Orin Carpenter became an artist because he needed to breathe. Growing up in the South, he learned at an early age that he was different. Originally from Memphis, Tennessee, Carpenter likes to say he was Southern raised but West Coast braised. “My artistic voice was cultivated here,” he said.
Fortunate to have been raised by two conscious, educated, and passionate parents who made him aware of his difference, they also made sure he was proud to be a person of color. As he navigated through the streets and culture of his childhood, he realized that not everyone agreed with his love for his culture. His mother would take him and his brother to the library on Saturdays in his early development years. “She told me, ‘This is one place you can travel the world for free. You can become anyone you want,’” Carpenter said.
But the challenges only increased as he grew into his truth as a young African American man. Carpenter realized that the beautiful worlds he encountered in the library could be brought to life with the stroke of a pencil. His imagination became his escape. Like the superheroes he admired in comic books, art became his super-power.
His first inspirations evolved from the artists of the Harlem Renaissance because their stories were similar to his own. Able to visualize their emotions, he recognized how he was encapsulated into their work. Along with this influence are his own experiences: people, nature, and a passion for life. “All these elements help me to reflect on the life graph I have been fortunate to live and how I’ve been blessed,” he said. A spiritual man, Carpenter is inspired by a quote from feminist theologian Mary Daly, “It is the creative potential itself in human beings that is the image of God.”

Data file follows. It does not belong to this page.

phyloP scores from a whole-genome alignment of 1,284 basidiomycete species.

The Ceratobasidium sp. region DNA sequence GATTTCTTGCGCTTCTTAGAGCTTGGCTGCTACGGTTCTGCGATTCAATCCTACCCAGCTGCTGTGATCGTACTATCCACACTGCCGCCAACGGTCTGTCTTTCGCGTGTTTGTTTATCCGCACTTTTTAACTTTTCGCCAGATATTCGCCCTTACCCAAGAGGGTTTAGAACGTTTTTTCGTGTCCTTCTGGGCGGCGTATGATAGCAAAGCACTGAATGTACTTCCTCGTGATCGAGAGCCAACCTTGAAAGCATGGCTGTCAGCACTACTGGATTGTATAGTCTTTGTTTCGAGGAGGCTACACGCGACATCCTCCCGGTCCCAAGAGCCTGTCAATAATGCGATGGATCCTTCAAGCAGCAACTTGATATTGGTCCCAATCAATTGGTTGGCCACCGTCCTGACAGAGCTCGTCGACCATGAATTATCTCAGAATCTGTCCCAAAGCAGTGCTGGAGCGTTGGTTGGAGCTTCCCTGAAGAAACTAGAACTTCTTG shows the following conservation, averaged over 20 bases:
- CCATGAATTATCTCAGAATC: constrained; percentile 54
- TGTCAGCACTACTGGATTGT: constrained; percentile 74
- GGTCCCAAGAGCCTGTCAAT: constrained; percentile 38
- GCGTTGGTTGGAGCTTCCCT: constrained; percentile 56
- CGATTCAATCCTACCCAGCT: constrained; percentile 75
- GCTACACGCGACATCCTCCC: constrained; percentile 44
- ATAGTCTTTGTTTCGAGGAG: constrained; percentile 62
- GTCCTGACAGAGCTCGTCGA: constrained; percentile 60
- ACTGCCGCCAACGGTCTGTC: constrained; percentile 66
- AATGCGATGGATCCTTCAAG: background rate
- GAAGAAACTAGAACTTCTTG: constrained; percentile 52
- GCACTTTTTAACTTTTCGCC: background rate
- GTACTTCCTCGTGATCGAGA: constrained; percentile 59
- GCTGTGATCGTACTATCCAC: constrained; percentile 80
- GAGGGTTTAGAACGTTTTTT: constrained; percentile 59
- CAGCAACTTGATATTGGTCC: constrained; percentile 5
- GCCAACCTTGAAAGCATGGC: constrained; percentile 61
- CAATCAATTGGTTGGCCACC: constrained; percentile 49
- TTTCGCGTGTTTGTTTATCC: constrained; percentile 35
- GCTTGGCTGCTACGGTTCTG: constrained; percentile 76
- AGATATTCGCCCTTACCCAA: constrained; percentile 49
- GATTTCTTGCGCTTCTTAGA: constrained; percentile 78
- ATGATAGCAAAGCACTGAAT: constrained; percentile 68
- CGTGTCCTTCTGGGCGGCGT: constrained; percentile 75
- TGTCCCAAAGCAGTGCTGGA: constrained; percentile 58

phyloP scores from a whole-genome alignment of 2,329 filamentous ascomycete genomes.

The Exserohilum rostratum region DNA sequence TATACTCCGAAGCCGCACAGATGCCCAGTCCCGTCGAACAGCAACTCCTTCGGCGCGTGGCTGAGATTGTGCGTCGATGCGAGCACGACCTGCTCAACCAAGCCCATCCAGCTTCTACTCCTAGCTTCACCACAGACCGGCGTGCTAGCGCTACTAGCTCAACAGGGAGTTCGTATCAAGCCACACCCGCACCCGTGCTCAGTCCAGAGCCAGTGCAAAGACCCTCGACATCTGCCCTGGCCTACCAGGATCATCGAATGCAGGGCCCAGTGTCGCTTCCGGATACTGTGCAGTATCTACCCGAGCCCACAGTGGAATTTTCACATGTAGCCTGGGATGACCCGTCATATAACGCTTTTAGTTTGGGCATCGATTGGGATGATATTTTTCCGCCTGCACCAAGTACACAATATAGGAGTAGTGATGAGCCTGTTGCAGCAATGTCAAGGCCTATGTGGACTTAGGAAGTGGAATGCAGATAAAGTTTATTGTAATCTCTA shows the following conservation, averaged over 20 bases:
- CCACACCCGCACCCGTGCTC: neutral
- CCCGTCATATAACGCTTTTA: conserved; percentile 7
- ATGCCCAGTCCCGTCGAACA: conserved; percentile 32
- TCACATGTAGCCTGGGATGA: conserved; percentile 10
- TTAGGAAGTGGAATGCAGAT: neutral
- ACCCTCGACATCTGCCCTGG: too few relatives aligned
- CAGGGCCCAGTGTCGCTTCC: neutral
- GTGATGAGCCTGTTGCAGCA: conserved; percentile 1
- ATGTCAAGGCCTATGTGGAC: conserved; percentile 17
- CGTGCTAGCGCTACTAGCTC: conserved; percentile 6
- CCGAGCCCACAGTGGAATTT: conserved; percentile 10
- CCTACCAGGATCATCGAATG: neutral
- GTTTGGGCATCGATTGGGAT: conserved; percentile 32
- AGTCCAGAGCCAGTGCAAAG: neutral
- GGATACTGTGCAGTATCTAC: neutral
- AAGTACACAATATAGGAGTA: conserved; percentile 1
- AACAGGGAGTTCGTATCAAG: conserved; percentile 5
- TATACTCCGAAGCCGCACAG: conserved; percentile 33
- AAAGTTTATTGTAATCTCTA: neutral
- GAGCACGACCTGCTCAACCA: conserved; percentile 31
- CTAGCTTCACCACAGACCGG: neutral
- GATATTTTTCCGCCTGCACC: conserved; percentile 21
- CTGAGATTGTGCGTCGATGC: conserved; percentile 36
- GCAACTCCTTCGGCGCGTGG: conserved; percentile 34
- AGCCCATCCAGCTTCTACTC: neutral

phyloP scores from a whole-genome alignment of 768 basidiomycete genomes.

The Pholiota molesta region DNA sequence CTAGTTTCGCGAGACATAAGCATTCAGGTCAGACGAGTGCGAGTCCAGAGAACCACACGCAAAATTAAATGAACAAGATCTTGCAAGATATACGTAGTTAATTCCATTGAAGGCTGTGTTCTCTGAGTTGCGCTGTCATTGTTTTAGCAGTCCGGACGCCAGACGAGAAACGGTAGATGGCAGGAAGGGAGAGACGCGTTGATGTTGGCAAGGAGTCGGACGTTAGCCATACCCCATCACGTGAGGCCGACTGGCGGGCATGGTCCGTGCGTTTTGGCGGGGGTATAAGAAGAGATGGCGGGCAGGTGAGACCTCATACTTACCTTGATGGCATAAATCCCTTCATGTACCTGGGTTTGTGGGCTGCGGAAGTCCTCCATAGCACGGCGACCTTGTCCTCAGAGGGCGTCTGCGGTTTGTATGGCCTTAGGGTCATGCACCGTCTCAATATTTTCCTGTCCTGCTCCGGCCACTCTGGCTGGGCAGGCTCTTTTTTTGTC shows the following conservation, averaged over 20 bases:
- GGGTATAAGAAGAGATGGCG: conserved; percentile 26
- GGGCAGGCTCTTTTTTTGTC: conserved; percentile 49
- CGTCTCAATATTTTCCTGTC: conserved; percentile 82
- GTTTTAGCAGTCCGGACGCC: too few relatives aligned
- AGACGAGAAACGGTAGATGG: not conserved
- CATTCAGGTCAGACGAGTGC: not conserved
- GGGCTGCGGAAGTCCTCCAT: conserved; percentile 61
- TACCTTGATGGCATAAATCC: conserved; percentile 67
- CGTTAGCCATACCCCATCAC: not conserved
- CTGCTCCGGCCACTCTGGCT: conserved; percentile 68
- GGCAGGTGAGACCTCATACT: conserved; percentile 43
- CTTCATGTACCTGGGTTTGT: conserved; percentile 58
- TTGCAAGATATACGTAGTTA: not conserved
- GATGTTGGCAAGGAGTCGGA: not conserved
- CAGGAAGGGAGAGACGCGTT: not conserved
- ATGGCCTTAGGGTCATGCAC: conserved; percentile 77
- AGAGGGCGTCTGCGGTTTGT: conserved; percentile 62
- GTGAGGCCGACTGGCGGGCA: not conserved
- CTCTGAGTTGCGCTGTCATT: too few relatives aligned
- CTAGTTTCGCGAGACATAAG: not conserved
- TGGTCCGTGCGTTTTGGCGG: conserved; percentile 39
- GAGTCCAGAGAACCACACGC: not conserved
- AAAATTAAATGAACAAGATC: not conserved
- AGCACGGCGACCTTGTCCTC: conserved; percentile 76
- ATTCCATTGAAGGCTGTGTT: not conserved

His vibrant and impactful paintings capture his passion in an expressive manner, from beginning to end in his creative process. When entering his studio, he takes a moment to pause before jumping in. First, he breathes, reflects, prays, and meditates. Then he organizes materials and sets up the space. Next, he selects his music for the day and answers texts to eliminate future distraction. He meditates a second time on the ideas for his work.
Finally, he begins to create. His essentials are simple, the most important tools are pencil, pen, or stylus. “I’m a conceptual person and every work begins with a drawing,” Carpenter said. He translates ideas from his mental space into a tangible place, whether it be drawn on a piece of paper, napkin, his hand, or a smartphone—some place for the idea to rest, awaiting birth, then coming alive physically on a surface.
Carpenter was once told by a mentor that as an artist one has an obligation to the world to educate, elevate, and challenge everyone who encounters one’s work. “I hope I live up to that challenge and help us get to a place where empathy is honored and not despised. I pray that art will help create dialogue where we talk to each other instead of at each other and practice active listening as well,” he said. Another inspiration surfaces, from Romans 8:28: “And we know that in all things God works for the good of those who love him, who have been called according to his purpose.”
Carpenter has much in the works to exhibit broadly this year. He showed most recently in February at Macy’s Union Square in the “Black History; Black Brilliance,” exhibition in conjunction with the Art of the African Diaspora 2021 event at the Richmond Art Center. He is artist-in-residence at the Marin Museum of Contemporary Art in Novato and will exhibit that work in late 2021.
He will be represented in nascent publication, Artists of the Bay Area Book, created by Jen Tough Gallery in Santa Fe, NM, release date pending. Carpenter is also forming a new relationship with the Artize Galleryin Palm Springs. Carpenter is also Director of the Visual & Performing Arts Department at Marin Catholic High School where he taught for fifteen years.